Baby Acne: What Parents Need to Know
Acne is the bane of teenage life, but babies can get it, too, which often comes as a surprise to parents. Many newborns have baby acne (also called newborn acne or neonatal acne). Less often, babies develop acne as infants (infantile acne).
Baby acne is usually harmless and typically clears up on its own. Still, it’s important to know how to avoid aggravating the baby’s skin and when to bring your baby to a dermatologist to make sure the condition doesn’t require treatment.
What causes baby acne?
In most cases, newborn acne isn’t technically acne at all.
“Very early neonatal acne is more likely an inflammatory reaction to a yeast overgrowth,” said Robin Gehris, MD, a board certified adult and pediatric dermatologist at Riverchase Dermatology.
It may start when hormones passed on from the mother just before she gives birth stimulate the glands that produce sebum, the oily substance that can clog pores.
“Yeast that normally live on the skin, called Malassezia, flourish when sebum production increases in newborns. The yeast, in turn, creates inflammation that results in neonatal acne,” said Dr. Gehris. “The condition is better termed neonatal cephalic pustulosis since the blackheads and whiteheads you see with true acne aren’t present,” she added.
Neonatal cephalic pustulosis (NCP) may appear when babies are about two or three weeks old and typically peaks at four to six weeks.
What causes infant acne?
“Infantile acne is more what we consider to be true acne,” said Dr. Gehris. It’s much less common than newborn acne, occurring in less than 2% of infants. Babies who develop infant acne usually get it when they are several months old.
The causes are unknown, but genetics may play a role. In some babies, the sebum-producing glands are overactive despite normal levels of androgens, the so-called “male” sex hormones. These hormones are a major factor in adult acne.
What does baby acne look like?
Acne can look different in newborns and infants.
Signs of baby acne
Newborn acne (NCP) can appear as small, greasy, red-pink pimples or red or white pustules (bumps filled with pus) and may include a rough, bumpy rash. Blemishes usually develop on the cheeks, though they can also appear on the nose, eyelids, forehead, chin, scalp, neck and upper torso. NCP does not normally cause blackheads or whiteheads.
Newborn acne is sometimes confused with baby milia. These small, pearl-like white or yellowish bumps are very common in newborns. One difference between baby acne and milia is the texture: Milia are firmer. They also tend to be tiny (almost the size of a pinhead), and they contain a white plug, whereas newborn acne looks pink, greasy and inflamed.
Infant acne symptoms
Infant acne looks more like adult acne. You might see whiteheads and blackheads in addition to solid bumps (papules or nodules) and pustules. Infant acne usually affects the face but can sometimes appear on the chest and back.
When does baby acne go away?
While newborn acne usually goes away on its own in a matter of weeks or months, infant acne can take six to 12 months or more to clear. In some babies, the acne may cause scars if it isn’t treated.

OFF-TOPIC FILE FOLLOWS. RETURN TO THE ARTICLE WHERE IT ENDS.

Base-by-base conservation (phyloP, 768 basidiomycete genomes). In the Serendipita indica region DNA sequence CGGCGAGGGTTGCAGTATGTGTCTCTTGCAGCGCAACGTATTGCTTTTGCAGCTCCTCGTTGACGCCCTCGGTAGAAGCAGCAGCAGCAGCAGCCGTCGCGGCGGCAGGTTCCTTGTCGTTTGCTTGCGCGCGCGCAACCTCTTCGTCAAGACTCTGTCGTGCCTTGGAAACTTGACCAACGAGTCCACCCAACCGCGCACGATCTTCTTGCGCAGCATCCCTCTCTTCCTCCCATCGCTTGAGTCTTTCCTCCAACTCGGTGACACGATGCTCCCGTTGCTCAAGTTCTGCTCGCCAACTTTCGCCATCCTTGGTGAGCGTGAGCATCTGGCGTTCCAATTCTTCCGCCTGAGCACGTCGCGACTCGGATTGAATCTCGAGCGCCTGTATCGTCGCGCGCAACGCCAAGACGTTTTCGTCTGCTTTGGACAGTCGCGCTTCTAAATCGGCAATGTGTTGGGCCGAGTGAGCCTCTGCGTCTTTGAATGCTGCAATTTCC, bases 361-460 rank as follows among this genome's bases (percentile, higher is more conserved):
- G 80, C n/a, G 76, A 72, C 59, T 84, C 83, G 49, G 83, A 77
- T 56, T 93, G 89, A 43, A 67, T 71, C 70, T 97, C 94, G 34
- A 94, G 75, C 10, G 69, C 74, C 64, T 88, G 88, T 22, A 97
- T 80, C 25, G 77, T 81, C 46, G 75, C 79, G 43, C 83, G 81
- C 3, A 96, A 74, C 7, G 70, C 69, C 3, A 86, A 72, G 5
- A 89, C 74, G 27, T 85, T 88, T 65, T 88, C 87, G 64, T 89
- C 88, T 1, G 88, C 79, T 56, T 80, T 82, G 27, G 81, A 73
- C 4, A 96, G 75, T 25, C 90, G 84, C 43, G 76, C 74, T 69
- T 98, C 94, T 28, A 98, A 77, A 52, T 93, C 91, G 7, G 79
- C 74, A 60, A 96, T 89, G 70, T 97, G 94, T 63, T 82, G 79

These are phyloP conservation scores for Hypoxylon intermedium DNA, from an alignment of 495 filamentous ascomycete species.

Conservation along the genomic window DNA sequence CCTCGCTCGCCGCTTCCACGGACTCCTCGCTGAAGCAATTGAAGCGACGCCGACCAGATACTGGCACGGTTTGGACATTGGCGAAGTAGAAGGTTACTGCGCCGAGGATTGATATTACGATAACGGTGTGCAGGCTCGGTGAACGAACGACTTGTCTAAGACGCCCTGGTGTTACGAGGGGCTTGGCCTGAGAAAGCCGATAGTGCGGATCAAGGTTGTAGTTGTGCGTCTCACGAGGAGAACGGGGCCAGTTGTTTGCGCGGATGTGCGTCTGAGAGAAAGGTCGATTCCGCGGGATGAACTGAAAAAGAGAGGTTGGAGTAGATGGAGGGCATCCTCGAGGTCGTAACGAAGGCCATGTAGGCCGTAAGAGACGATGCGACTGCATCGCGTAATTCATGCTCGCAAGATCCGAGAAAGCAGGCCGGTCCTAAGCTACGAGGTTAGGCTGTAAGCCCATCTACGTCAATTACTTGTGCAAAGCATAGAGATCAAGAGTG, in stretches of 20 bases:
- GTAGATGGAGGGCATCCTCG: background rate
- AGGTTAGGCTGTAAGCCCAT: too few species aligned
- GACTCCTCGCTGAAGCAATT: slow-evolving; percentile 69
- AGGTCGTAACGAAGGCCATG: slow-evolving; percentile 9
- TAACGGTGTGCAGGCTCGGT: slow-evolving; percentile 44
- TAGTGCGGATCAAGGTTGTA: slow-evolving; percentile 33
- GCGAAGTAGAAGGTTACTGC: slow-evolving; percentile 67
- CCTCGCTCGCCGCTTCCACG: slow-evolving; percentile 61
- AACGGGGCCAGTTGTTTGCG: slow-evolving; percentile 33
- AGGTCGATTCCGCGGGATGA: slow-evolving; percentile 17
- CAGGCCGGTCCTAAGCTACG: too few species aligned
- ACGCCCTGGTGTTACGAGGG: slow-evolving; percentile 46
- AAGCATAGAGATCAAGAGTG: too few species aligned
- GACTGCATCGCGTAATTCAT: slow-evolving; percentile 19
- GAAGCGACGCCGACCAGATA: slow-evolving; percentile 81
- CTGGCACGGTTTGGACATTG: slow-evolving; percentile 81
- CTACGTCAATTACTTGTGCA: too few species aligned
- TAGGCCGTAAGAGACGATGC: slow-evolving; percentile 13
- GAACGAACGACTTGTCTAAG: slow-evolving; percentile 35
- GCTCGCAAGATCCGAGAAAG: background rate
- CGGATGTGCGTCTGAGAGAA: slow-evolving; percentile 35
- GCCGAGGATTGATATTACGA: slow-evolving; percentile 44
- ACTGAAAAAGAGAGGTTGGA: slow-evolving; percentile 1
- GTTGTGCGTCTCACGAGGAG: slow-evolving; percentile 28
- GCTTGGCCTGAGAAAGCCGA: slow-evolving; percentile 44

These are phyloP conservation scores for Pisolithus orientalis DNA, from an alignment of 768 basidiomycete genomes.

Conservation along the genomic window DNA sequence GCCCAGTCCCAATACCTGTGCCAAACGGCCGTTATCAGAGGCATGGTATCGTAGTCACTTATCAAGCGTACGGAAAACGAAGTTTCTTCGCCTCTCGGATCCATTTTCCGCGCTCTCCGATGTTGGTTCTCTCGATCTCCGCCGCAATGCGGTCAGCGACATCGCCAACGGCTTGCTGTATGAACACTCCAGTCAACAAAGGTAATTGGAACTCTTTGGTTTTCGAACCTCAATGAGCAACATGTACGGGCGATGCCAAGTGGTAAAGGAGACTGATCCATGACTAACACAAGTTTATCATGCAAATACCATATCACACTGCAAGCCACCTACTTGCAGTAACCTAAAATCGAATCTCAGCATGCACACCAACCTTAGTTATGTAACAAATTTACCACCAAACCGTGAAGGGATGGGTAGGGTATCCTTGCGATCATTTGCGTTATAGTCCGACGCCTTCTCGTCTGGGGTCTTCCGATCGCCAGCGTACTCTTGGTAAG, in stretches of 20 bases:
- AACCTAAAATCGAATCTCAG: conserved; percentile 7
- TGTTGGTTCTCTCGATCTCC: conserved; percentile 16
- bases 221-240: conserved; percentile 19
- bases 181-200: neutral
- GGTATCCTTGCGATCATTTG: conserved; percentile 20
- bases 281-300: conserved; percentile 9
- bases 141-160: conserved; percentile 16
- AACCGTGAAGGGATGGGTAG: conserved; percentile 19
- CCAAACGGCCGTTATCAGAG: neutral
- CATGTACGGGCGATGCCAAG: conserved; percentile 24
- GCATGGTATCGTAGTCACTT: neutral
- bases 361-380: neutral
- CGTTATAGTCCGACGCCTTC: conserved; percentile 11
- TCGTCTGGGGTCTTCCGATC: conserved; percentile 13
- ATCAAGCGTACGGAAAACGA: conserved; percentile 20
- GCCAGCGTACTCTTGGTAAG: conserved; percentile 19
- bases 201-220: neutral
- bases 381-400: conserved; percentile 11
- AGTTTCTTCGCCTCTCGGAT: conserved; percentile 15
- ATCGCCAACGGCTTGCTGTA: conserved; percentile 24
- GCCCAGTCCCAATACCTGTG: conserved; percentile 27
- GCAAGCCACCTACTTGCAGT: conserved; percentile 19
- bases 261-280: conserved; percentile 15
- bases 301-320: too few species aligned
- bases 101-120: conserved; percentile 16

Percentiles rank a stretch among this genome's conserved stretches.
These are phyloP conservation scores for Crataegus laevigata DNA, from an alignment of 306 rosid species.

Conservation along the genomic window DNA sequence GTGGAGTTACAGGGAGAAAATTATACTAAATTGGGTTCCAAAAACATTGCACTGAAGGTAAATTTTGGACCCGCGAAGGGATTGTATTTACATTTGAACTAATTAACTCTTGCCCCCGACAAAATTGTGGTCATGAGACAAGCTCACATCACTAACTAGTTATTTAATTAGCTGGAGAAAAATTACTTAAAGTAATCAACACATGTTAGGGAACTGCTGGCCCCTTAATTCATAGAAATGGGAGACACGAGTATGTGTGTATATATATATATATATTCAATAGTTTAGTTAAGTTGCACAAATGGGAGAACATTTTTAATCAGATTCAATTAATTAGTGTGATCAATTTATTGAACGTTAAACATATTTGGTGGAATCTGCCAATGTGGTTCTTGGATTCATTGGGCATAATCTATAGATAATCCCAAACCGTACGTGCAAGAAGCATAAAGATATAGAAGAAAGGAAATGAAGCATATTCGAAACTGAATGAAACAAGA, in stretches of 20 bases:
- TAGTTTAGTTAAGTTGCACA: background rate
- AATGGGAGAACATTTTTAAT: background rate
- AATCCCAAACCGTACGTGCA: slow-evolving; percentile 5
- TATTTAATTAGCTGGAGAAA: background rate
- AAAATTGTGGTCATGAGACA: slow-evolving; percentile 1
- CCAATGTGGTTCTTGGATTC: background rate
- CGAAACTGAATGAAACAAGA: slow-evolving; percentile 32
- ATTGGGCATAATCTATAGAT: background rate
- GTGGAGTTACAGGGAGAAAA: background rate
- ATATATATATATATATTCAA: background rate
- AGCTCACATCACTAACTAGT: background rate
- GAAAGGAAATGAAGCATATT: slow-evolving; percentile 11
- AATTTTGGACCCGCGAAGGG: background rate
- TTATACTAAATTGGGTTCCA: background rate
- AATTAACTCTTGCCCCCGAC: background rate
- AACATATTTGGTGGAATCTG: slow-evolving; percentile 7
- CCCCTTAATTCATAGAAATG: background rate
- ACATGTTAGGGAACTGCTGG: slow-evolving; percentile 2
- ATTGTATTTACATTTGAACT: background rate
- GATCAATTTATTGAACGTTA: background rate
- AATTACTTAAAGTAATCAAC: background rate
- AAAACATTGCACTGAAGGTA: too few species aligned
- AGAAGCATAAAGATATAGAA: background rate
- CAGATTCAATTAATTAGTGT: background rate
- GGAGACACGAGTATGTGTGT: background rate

When should baby acne be treated?
If your newborn has acne, bring the baby to a dermatologist if the condition hasn’t improved after several weeks.
“While NCP can resolve on its own, seeing a pediatric dermatologist can be helpful,” said Dr. Gehris. “We can recommend topical therapy to help it resolve faster. We can also make sure it isn’t true infantile acne, which would also require therapy.”
Infant acne is a different story.
“Infant acne does not always resolve on its own and deserves medical attention from a pediatric dermatologist,” said Dr. Gehris. “Failure to treat it, especially if inflammatory lesions are present, can result in scarring.”
Since infant acne is uncommon, the doctor will want to make sure the symptoms aren’t caused by another issue, such as baby eczema or a skin infection. Rarely, infant acne can be a sign of an endocrine disorder.
Baby acne treatment
If your newborn has NCP, the dermatologist may prescribe a topical anti-yeast cream.
If your baby has true acne and the dermatologist decides it should be treated, they may prescribe a topical acne medicine or, if the acne is severe, an antibiotic.
Never use any acne treatment or acne wash on your baby unless the baby’s dermatologist recommends it. Acne products intended for teens and adults may be too harsh for babies.
How should I care for my baby’s acne at home?
A baby’s skin needs gentle care. To care for a baby with acne:
- Wash the affected area daily. Use plain water, or alternate between plain water and a gentle, unscented cleanser. Don’t scrub. Lightly pat the skin dry with a towel instead of rubbing it dry.
- Don’t use oily or greasy skin care products on areas with acne. These could make the acne worse.
- Refrain from picking at the acne. Picking at or popping pimples can aggravate the acne and lead to infection.
Medically reviewed by Robin Gehris, MD
Written by Jessica Brown, a health and science writer/editor based in Nanuet, New York. She has written for Water’s Edge Dermatology, Prevention magazine, jnj.com, BCRF.org, and many other outlets.